”It’s like Beth says,” he said, finally. ”We’ve got noises too.”
Beth picked up the cloth and came and joined us at the table, wiped at some invisible stain and said, ” We’ve ruled out everything. In the kitchen we thought it might be a mouse or squirrel…”
”But there’s no droppings, and none of the boxes or bags has been chewed on,” Jimmy said.
”I thought it might be the house settling, when it got cold and the furnace started coming on,” I offered, and they shook their heads. We all knew what that sounded like and that wasn’t the sound. A furnace will tick and a house will creak but this was tapping. And dishes moving.
”And I know your mind plays tricks on you just before you go to sleep,” June added, ” but we hear the same name being called.” There — that was the first time to my knowledge she’d admitted that she’d heard any of it.
Our house was a couple streets away from Jimmy and Beth’s, so it was unlikely to be something geographical, and when it came down to it the possibility that we’d be haunted by a ghost at the same time was slim to none. June had relaxed in her chair and I’m pretty sure it’s because the same thought had occurred to her — Mikey might haunt us, but he had no reason to haunt Jimmy and Beth.
Jimmy gets a look on his face sometimes when he wants to say something but doesn’t think he should, and it was all over his face now.
”Jimmy, you look like you’re a baby shitting your diaper,” I said. ”Out with it man, before you explode.”
”I peeked,” he said, a little sheepish, looking up and out of the corner of his eye at Beth.
”Peeked at what?” she asked.
”At the noises.”
”You peeked at the noises? Who’s drinking too much now? Use your words, babe.”
”You saw what’s making the noises?” I asked.
”No. But … I saw where it lives.”
”Jesus,” I said, and ”What the…?” asked Beth, more angry that he didn’t mention it to her than curious about what he’d seen, and June kept looking around her, ready for trouble to pop up beside her.
”Where?” I asked. Jimmy got up from the table and we all stood with him. He led us into the middle of their living room, his eye on something only he could see.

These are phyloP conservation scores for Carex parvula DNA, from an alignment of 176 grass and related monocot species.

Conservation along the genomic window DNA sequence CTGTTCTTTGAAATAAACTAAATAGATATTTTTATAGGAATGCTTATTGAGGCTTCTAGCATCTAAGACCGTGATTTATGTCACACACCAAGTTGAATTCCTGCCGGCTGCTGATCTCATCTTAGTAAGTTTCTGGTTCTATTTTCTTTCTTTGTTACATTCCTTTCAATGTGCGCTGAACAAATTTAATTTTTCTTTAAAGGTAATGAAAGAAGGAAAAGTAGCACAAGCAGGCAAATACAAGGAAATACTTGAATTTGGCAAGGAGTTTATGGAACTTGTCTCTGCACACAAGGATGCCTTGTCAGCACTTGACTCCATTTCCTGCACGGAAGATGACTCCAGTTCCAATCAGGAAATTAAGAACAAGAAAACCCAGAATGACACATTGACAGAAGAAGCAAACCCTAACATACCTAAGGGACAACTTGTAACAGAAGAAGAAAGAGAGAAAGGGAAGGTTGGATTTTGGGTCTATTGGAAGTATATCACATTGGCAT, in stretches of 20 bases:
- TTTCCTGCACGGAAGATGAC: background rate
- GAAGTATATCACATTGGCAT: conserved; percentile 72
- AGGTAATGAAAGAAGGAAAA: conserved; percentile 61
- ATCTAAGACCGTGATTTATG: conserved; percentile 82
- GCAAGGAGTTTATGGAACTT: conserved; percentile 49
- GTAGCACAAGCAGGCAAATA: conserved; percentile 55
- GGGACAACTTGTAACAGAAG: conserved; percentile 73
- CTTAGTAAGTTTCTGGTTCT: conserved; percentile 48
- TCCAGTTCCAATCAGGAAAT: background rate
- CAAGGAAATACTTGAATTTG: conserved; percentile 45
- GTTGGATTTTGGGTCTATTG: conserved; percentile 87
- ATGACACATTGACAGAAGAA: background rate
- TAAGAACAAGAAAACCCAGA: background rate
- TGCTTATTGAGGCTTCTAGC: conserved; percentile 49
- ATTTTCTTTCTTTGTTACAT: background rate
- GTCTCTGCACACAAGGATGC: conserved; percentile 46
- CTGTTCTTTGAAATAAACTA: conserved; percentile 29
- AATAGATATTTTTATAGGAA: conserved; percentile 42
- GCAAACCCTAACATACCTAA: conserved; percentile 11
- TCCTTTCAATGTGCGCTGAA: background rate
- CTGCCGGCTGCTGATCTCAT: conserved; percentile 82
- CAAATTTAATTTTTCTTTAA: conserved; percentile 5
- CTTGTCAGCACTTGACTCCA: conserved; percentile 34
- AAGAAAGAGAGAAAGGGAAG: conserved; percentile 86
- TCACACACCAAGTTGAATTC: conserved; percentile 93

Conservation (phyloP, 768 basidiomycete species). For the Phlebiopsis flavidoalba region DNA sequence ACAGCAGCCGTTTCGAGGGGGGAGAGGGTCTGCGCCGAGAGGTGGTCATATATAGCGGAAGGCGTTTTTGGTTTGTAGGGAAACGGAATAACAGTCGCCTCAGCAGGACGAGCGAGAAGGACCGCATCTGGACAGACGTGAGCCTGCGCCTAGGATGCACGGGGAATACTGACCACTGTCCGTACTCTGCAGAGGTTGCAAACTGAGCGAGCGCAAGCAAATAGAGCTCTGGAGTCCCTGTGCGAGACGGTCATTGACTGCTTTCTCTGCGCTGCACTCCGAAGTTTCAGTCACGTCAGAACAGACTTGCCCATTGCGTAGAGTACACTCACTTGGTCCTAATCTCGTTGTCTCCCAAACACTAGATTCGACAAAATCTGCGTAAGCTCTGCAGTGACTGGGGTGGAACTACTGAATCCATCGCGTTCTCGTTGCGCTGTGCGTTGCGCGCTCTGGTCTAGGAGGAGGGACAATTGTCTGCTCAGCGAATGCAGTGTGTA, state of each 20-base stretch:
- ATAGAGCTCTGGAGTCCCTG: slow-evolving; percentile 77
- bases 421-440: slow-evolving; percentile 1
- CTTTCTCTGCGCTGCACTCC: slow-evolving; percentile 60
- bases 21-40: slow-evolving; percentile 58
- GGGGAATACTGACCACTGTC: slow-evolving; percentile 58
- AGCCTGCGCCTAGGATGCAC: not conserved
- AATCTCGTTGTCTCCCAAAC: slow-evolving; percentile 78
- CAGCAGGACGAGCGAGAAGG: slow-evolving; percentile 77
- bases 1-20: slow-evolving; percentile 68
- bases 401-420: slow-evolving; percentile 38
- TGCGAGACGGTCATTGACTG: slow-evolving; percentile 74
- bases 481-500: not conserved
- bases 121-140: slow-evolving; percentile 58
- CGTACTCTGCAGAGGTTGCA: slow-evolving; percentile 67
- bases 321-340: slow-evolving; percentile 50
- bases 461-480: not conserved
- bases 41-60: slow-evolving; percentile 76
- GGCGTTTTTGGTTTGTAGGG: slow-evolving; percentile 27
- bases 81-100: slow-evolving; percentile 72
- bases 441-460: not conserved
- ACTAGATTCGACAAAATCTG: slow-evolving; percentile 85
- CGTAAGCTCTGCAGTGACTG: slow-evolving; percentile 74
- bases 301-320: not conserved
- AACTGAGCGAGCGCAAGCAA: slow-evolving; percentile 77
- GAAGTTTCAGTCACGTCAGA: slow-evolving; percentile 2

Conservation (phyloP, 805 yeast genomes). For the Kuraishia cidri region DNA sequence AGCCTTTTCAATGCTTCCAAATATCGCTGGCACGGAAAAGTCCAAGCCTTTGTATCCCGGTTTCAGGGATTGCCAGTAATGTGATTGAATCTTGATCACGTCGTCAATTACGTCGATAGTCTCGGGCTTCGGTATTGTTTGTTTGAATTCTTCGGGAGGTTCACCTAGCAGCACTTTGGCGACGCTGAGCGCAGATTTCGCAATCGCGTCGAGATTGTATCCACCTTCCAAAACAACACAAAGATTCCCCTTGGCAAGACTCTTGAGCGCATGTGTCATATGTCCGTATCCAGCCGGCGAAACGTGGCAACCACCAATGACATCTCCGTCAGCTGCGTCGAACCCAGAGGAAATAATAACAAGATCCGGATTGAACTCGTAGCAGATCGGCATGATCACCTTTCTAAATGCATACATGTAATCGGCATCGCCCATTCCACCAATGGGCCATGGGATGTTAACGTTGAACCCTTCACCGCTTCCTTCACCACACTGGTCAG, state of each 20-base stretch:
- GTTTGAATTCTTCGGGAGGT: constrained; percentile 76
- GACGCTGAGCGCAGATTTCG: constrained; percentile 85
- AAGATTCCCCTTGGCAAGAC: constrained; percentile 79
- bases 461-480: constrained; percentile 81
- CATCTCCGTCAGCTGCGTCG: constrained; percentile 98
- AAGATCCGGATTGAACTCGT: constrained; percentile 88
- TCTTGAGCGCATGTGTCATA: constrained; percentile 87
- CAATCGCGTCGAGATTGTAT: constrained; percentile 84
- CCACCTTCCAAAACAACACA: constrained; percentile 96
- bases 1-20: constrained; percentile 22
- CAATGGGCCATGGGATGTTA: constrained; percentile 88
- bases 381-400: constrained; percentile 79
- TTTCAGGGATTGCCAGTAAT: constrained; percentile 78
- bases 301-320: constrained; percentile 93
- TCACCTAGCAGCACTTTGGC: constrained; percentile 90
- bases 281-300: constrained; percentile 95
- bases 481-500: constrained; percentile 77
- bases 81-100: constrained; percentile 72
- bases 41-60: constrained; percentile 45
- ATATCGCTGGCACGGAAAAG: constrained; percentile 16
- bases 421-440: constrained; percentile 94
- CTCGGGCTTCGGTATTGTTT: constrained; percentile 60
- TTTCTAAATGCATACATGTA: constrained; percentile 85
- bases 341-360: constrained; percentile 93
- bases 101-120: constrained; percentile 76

”There’s a trick,” he said. ”You have to look without looking, look out of the side of your eye and around the corner…” and sure enough, he was doing some weird gymnastics with his eyes, skewing them into the side of his head while leaning forward and peering to his left like a driver in a neck brace trying to see if something was coming up on his blind side.
”Is it there?” whispered June.
”Yeah,” Jimmy said out of the right side of his mouth, beckoning with his right hand for us all to come closer. So there we were, Sunday night in October, near full dark out, the four of us lined up, looking out of the left corner of our eyes and peeking around a corner we couldn’t even see until … we saw. June near fainted on the spot, she grabbed my hand and squealed but she did NOT look away, and neither did Beth and neither did I.
And there they were. There WE were, only around the corner to the left the four of us were sitting at a card table in the living room (we’d stopped doing that years ago, and now just stayed in the kitchen for our Sunday night games). One of them — alt-Jimmy — looked up when June squealed, smiled and waved, alerting the others to our presence. They smiled and waved too, all except alt-Beth, who rolled her eyes, then the four of them went back to their cards as if people from another dimension peeked in at their card game every day.
We were in no way as calm about it. We kept staring. They talked amongst themselves for a bit, laughed at something alt-June said, but studiously ignored us for as long as they could. Finally alt-Pete looked up, and smiled, and then waved ”bye-bye” instead of hello. Pointedly, you know? Letting us know they had boundaries and we were being impolite.
Well, none of us was brought up in a barn so we all stepped back and let out our breath, but unlike when we first entered the room, we could see the corner Jimmy had looked around to see them in the first place. And we all knew we’d never be able to unsee it. And I knew June and I would be looking for the one in our living room as soon as we got home.
We stood there for a minute grinning at each other like idiots, half in shock and half excited, but it was like we didn’t want to talk about it in front of the visitors, so we tiptoed back out the kitchen and grinned at each other like idiots there. Then Beth put the kettle on and brought out a plate of squares, and June went to get the cups, and I took my place at the table again, wishing I still smoked, because that would be just the thing to cogitate over, a nice king-size cancer stick, inhaling impossibilities and exhaling disbelief. Jimmy sat down at the head of the table, gave the boys some air, picked up the cards and passed them to me for the cut.
”Really? We’re going to play cards after that?”
Jimmy shrugged. ”Everybody’s doin’ it.” I cut and he took the deck back and started dealing the cards for 45s. ”Except they were playing rummy.”